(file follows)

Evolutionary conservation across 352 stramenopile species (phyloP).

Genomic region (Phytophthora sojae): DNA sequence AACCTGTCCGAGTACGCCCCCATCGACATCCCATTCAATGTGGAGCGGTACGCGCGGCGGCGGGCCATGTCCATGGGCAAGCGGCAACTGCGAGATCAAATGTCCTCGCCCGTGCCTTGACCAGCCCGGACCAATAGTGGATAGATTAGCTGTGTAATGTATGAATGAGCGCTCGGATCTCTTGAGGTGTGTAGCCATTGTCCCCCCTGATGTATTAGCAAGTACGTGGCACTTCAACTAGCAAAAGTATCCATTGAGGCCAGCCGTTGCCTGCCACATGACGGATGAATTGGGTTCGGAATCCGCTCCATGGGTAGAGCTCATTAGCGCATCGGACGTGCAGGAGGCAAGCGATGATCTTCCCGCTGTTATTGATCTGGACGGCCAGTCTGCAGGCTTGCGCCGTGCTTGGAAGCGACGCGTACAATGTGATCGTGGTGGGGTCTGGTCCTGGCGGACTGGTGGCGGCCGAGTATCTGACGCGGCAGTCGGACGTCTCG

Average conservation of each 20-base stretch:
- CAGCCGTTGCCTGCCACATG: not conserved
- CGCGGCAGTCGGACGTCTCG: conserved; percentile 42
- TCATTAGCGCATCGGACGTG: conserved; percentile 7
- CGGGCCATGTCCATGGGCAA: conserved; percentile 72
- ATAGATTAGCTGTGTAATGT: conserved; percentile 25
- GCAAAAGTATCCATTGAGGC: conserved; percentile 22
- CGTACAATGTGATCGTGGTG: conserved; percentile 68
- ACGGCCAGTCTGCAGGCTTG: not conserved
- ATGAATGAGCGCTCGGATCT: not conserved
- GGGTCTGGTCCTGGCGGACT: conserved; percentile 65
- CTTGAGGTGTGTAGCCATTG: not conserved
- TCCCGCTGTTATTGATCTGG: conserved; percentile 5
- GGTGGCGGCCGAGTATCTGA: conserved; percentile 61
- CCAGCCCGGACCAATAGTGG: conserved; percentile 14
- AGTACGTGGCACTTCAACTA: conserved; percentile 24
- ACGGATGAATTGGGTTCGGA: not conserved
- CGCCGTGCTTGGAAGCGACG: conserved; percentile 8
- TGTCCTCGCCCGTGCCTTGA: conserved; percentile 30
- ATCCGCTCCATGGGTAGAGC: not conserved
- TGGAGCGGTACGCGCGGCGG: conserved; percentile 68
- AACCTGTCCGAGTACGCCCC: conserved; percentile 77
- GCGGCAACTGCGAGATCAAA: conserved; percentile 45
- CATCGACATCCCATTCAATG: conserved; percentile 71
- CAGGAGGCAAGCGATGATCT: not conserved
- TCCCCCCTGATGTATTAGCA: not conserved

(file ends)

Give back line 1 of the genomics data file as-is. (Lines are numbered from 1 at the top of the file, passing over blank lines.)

Evolutionary conservation across 352 stramenopile species (phyloP).